This past Wednesday, ten more girls graduated from my ‘Girls in Gear’ program. To date, three ‘Girls in Gear’ program cycles have taken place and 20 girls have gone through the program. The latest program was held at the Vaughn-Hairston YMCA in the village of Urbancrest outside of Grove City. James Lewis and Becky Brown were such incredible hosts that I couldn’t have asked for a better facility. I absolutely love being hosted by the YMCA. The staff always treat me graciously and they have some of the best volunteers! THANK YOU!
This cycle was the biggest group I’ve had which was a great learning lesson. This cycle, the girls also worked in ‘Girls in Gear’ Workbooks I created. After each session, not only do the girls fill out what they learned in their workbooks, I also ask them questions that get them to think about themselves in a positive manner as well each other.
‘Girls in Gear’ has changed my life. I love seeing these girls on a weekly basis and them running up to me to give me a hug. They have such simple needs that I feel so overly happy that I’m able to fullfill – at least for a small chunk of time. No matter what socio-economic background you’re from, all young girls need to be empowered. All young girls need to feel confident in themselves and have that sense of self-reliance. Resources are limited in under-served neighborhoods. And, it’s usually the under-served neighborhoods that have the wide, fast streets – disconnecting neighbors from one another and the pleasntry of enjoying one’s neighborhood.
In these neighborhoods, kids at the age of nine think it’s ‘normal’ to walk in litter-filled streets, see prostitutes on the corners, and gun casings on the ground. It’s ‘normal’ for a school’s playground to close down because comdoms and used syringes were found. It’s ‘NORMAL!’ Would this be ‘normal’ in Bexley? A lot of these girls have gone through more than what a lot of adults have gone through. They are resiliant. They may be rough around the edges but once you’ve chipped away, they are smooshy and gracious and humble. I remember over the summer when ‘Girls in Gear’ was held at the Gladden Community House, I brought in helmets for the girls for our road riding sessions. Once our sessions were finished, I said, ‘keep them.’ I remember one girl saying, ‘really we can keep these?’ They were thrilled at having these fun (and chic) helmets that during the other ‘skill-building’ sessions of the program, the girls would wear their helmets. Simple pleasures.
I keep in touch with a handful of the girls through the ‘Girls in Gear’ facebook page. I always want to know what they’re doing and how they’re doing. I’m also working towards getting a handful of them to ride in 2014 Mayor’s Twilight Ride. I think they would absolutely love it. I want them to know that I have invested in them.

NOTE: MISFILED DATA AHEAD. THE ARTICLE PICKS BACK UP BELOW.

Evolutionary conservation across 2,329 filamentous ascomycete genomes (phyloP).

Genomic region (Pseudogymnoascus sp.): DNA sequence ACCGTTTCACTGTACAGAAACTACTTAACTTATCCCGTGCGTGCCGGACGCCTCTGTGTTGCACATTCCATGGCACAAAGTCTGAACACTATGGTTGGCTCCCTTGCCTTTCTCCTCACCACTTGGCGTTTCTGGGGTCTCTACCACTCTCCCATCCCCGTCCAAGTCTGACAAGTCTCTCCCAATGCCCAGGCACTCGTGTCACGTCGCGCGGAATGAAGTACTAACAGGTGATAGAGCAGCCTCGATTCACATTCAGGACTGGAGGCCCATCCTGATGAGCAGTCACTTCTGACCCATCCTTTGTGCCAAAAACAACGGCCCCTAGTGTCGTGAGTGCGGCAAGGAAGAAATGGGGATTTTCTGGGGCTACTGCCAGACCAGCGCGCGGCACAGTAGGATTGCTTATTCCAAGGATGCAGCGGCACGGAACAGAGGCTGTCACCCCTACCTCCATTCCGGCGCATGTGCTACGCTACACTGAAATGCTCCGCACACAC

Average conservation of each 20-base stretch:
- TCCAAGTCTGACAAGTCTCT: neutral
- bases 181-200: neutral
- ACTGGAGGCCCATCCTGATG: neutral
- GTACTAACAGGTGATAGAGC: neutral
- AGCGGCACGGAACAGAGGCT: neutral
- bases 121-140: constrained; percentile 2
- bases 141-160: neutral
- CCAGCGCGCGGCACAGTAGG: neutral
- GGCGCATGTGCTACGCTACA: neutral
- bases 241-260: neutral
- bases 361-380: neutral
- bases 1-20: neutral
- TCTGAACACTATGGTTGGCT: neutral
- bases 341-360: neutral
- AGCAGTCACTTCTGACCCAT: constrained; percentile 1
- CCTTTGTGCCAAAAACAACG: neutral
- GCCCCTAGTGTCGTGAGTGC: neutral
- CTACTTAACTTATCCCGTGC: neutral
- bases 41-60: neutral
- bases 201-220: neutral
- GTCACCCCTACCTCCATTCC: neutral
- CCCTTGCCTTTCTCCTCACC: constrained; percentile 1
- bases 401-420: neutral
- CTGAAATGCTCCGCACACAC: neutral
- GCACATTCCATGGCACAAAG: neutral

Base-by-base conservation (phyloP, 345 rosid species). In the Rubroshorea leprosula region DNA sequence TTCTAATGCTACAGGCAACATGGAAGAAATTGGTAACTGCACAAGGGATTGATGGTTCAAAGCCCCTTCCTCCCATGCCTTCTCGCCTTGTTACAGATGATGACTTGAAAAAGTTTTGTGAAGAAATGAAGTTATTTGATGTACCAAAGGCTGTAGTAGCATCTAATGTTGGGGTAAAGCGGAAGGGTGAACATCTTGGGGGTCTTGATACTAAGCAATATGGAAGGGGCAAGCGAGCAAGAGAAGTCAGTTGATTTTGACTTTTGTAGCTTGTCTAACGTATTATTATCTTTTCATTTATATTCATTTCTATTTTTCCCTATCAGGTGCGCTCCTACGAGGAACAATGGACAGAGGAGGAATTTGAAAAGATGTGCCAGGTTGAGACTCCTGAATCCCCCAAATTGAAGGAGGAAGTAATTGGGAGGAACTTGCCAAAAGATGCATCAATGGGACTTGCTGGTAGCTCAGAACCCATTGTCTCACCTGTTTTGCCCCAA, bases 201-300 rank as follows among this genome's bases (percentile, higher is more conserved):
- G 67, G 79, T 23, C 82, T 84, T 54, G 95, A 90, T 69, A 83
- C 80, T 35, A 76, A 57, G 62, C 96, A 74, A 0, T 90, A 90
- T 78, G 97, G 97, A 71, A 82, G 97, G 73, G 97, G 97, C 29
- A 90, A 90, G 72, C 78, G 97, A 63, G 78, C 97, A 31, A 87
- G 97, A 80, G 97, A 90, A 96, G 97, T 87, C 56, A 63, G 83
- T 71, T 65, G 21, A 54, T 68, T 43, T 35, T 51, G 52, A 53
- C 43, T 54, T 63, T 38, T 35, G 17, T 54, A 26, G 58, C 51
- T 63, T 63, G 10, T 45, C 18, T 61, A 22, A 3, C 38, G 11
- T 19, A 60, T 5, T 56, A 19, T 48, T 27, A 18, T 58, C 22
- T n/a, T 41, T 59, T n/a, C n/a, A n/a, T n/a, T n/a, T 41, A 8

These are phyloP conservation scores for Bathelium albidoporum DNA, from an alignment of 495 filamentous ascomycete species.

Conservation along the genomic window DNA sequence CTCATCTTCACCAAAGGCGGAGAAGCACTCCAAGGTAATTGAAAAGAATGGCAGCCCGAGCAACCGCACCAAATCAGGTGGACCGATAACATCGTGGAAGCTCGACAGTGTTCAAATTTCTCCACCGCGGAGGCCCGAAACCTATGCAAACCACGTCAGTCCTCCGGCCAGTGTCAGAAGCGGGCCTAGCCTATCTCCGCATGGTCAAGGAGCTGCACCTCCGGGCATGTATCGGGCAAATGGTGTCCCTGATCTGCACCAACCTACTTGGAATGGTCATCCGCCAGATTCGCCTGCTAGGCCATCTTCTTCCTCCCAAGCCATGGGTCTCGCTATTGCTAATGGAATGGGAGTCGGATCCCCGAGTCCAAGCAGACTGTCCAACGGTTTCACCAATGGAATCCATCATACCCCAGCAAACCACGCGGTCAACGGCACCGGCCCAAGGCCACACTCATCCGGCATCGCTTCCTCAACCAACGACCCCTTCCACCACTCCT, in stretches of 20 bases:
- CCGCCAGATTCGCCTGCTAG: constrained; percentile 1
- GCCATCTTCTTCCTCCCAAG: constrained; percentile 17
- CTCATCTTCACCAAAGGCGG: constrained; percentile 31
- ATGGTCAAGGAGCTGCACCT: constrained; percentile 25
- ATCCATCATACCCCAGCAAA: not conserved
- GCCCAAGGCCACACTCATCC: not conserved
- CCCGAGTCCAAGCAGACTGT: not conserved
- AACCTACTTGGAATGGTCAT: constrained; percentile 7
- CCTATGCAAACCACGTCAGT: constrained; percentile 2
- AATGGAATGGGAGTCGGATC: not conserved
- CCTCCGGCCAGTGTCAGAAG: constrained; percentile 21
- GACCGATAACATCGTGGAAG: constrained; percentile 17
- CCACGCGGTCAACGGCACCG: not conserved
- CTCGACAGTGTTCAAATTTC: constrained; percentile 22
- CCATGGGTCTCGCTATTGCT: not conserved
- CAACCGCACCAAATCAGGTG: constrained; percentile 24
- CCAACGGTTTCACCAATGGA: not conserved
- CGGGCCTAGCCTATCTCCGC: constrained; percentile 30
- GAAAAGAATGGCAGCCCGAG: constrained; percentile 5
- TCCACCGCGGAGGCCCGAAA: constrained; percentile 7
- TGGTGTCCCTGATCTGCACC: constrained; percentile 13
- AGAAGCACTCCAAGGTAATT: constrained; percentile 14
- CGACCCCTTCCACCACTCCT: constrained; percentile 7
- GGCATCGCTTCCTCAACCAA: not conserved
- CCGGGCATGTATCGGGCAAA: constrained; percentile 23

‘Girls in Gear’ Cycle 3 (c3) had a great addition. Mike Foley of WCBE, Columbus’ local NPR Station heard me present at Pecha Kucha Columbus about ‘Girls in Gear.’ He reached out to do a story on the program. This past Wednesday, it was aired on ‘Morning Edition.’ It was so incredible to hear how elegant and bright these young girls were, speaking to Mike.
I really look forward to watching ‘Girls in Gear’ blossom into a program that can take place anywhere. Girls need to feel good about getting their hands dirty. They need to feel good about their bodies and understand healthy decision-making through nutrtion. Girls need to feel confident in hearing their voices and hearing their thoughts out loud. Girls need to feel self-reliant when navigating their neighborhoods and streets and not feel the need to rely on anyone else.
I want to thank: Mimi Webb (Trek Bicycle), Kelly Martyn (formerly of Green Bean Delivery), Anna Hanley (Roll), Emily Burnett (Paradise Garage), Amanda Golden-Blevins (ACP Visioning + Planning), and Abby Kravitz (MKSK Design Firm). ’Girls in Gear’ wouldn’t be what it is without the trust of these professional women. Thank you.
Enjoy some photos from GiG C3 at Vaugh-Hairston YMCA
Showing that they know hand-signals
Kelly is teaching the girls basic Nutrition Education. The girls got to sample all types of fruits and vegetables and if you can see the papers on the table, Kelly made vegetable-colored diagrams which explain the benefits of colors for fruits and vegetables!
Emily is teaching the ‘why’ behind gears and shifting
Anna is assisting the girls as they change flat tires and learn how to properly inflate tires.
Teamwork is beautiful!
Constant smiles with teaching this rambunctious crew.
Amanda is prepping the girls prior to the neighborhood walk-audit.
Taking our neighborhood walk-audit. The village of Urbancrest has no sidewalks. Mike Foley of Columbus’ NPR joined and recorded this session.
The girls LOVED Mimi. Who doesn’t.
Ten more young leaders! Hundreds more go!